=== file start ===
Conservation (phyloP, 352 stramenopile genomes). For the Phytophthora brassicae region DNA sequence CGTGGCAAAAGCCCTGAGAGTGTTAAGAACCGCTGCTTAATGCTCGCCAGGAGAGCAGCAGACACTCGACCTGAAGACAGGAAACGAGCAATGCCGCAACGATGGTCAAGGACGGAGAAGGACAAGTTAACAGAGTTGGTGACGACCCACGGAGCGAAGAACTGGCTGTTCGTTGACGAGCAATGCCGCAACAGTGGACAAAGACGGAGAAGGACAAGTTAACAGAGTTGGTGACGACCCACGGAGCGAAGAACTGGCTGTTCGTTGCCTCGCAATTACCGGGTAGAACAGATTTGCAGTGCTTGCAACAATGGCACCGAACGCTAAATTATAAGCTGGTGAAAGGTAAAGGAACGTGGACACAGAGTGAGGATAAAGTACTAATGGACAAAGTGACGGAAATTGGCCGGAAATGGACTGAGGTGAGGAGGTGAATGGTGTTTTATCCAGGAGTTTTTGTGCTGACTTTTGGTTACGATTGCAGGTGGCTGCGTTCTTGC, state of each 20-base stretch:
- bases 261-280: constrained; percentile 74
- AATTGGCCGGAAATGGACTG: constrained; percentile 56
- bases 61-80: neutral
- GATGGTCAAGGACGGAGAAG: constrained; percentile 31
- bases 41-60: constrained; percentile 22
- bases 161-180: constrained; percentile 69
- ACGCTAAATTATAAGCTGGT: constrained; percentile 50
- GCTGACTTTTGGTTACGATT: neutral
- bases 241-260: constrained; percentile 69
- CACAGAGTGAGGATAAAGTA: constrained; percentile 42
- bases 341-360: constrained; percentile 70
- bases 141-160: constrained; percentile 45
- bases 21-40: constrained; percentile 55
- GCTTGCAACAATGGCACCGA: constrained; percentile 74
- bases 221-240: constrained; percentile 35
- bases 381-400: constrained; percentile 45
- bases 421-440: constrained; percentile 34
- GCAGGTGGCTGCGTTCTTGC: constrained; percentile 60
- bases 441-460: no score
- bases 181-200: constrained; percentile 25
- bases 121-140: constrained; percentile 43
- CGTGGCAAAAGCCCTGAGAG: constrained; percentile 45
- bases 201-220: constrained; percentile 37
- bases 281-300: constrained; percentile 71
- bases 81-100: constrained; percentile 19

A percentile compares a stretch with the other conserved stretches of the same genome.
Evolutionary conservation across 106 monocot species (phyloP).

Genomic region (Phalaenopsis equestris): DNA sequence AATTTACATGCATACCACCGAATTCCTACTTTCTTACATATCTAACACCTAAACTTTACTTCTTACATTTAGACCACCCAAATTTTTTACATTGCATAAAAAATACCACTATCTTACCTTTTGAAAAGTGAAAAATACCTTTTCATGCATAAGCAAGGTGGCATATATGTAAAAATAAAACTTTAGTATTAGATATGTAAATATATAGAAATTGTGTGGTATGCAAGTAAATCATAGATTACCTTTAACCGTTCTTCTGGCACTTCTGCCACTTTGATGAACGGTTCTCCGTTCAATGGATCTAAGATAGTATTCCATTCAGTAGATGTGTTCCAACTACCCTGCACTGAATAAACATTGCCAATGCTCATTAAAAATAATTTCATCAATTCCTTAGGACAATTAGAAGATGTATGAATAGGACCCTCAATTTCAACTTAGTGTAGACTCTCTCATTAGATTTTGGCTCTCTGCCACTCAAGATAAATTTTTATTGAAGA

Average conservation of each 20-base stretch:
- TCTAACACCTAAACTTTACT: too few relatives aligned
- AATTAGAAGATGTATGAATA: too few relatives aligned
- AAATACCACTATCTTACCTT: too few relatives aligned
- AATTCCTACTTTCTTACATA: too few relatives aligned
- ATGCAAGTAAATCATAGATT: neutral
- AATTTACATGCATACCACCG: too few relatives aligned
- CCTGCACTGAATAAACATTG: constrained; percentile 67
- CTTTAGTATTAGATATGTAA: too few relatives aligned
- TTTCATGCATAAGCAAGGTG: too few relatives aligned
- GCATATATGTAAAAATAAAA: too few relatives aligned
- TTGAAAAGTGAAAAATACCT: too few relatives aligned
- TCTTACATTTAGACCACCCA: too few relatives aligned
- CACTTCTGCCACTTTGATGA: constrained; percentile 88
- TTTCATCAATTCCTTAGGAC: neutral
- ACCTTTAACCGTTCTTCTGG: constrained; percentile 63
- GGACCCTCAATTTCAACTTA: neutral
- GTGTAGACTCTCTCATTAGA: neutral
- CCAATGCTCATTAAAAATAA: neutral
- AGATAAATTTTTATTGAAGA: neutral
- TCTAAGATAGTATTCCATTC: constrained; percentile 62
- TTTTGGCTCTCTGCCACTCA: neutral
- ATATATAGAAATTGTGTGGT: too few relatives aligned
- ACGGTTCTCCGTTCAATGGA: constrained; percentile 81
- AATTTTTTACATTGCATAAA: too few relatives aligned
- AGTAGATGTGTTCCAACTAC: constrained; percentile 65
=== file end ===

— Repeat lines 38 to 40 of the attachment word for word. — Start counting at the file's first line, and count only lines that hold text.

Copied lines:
- CTTTAGTATTAGATATGTAA: too few relatives aligned
- TTTCATGCATAAGCAAGGTG: too few relatives aligned
- GCATATATGTAAAAATAAAA: too few relatives aligned